This Colder article was written by Ben Malkin, a GIGsoup contributor
After an approximate ten year absence from releasing material, dance musician Marc Nguyen Tan – better known as Colder – is back with a dynamic set of experimental, electronic tracks. In 2005, Colder released the record ‘Heat’, which featured a wide range of influences from many different dance and electronic artists, but the execution wasn’t so strong; the repetitive pacing of the album made it feel a bit flat and tedious at times with no lasting impression. Since then, Colder has been involved in many other projects – mainly remixing and DJ work – but only recently decided to hit the studio to work on a new record of his own.
On ‘Many Colours’, Colder resumes that previous flat feeling in areas, but on the whole the compositions and the overall flow have a bit more of pulse this time. The songs are still fairly slow, the lyrical themes are well-presented and downtrodden, and the album itself is actually paced quite well. More songs have something to offer, like the unique production style of the title-track, the first song on the album. The track features multiple percussion pieces that flicker across the two speakers, creating a sound that is really nice on the ears.
And coming back to how improved the pacing is, hearing the keyboard chords at the start of ‘Turn Your Back’, straight after the drumbeat of previous track ‘Another Year’ is quite satisfying and memorable. Speaking of memorable, the track ‘Midnight Fever,’ featuring Owlie, is just that. The song has really sweet texture, a haunting vocal delivery, and a necessarily simplistic I-VI chord progression.
The musical influence mostly on display is Kraftwerk, or Krautrock in general; mainly because of that eerie vocal delivery, presented over quintessentially European beats and textures. That being said, nothing particularly new or fresh is achieved with this homage. ‘Stationary Remote Anger’ is a good example of this, some of the attention to detail in the background is very fitting, almost like something from Kraftwerk’s ‘Trans Europe Express’, but the interest dies down after a while, and the ongoing feeling of dread that lies within the music and lyrics gets a little bit humdrum.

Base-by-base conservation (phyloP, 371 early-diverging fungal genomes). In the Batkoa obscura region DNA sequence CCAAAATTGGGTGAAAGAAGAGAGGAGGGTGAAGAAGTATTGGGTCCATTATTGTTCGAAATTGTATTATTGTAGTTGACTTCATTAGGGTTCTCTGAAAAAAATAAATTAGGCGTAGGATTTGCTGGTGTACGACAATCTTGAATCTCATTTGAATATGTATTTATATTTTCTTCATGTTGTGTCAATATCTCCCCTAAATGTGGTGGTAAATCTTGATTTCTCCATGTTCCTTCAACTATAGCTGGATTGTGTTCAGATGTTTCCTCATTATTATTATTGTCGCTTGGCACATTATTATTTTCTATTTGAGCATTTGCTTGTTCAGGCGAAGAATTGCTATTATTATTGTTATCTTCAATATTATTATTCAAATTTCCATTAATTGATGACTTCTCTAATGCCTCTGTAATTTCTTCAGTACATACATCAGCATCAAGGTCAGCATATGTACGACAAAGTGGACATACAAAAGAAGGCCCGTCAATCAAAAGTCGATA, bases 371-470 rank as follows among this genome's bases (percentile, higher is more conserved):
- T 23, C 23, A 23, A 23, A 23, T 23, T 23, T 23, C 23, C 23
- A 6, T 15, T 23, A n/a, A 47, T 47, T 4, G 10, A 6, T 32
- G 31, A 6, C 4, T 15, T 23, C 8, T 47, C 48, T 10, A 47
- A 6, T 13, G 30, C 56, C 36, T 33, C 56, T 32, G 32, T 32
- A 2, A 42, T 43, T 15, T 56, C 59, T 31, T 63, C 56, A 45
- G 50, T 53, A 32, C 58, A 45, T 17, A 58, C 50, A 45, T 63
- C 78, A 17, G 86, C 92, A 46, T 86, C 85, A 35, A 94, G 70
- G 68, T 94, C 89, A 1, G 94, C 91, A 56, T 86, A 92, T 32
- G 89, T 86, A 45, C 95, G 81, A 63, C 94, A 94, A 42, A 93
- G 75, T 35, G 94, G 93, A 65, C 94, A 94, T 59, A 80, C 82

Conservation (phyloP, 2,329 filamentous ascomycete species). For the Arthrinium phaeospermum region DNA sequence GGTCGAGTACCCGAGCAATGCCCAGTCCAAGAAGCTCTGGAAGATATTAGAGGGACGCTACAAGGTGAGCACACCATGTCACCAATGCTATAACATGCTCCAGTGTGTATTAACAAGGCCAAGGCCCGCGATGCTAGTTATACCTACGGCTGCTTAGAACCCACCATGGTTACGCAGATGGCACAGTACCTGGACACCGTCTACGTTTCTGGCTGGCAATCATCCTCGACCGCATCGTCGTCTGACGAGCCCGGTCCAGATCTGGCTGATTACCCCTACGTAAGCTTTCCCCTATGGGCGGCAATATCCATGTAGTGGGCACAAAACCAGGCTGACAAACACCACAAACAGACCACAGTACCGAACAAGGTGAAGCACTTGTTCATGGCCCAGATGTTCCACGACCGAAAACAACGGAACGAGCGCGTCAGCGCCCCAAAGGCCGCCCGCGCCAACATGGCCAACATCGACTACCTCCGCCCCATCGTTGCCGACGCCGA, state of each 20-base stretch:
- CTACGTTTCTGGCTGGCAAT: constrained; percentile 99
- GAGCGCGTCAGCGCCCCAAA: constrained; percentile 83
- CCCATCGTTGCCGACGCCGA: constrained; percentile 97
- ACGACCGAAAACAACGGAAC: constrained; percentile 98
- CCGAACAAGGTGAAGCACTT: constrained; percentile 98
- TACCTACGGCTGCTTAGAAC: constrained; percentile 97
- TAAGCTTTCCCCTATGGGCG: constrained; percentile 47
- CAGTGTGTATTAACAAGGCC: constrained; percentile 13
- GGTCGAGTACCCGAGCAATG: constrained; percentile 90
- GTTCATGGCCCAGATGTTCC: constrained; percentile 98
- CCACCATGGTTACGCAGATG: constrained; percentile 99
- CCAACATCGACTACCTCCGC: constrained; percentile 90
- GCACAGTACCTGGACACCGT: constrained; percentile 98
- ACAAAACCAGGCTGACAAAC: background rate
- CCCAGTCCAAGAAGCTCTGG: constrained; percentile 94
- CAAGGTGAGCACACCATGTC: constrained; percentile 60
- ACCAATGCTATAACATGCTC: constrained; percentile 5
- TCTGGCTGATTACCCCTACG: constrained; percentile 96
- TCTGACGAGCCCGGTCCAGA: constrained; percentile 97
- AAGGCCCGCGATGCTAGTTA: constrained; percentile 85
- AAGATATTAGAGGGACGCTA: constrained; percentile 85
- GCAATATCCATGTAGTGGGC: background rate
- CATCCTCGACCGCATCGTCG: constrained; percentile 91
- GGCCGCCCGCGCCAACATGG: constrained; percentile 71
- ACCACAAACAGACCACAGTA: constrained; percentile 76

Speaking of attention to detail, there is actually a lot of it in the album, but they’re quite faint, and Colder might be better at throwing things right into the listener’s ears, rather than trying to be subtle. On his previous albums, there was a fairly common emphasis on basslines, catchy basslines at that, and you feel like if that was something he decided to use as a basis for ‘Many Colours’, the result would’ve been a more engaging, memorable listen. For about half of the album, the recurring dark lyrical theme is carried out, and by carrying this core mood out, the album still manages to feel repetitive and directionless, despite the pacing being a big improvement on previous Colder albums in places.
There are a few enjoyable tracks on ‘Many Colours’, and the particular haunting quality works well for these key tracks. But that feeling overstays its welcome after a while, and with fewer interesting moments as the album moves along, the listenability suffers. Colder is a good enough producer, some of the synth sounds he lays down can be fairly ear-grabbing, but there is a certain amount of creativity missing, which unfortunately means it’s difficult to go crazy for Colder after a ten year absence.
‘Many Colours’ is out on the 6th November via Bataille Records
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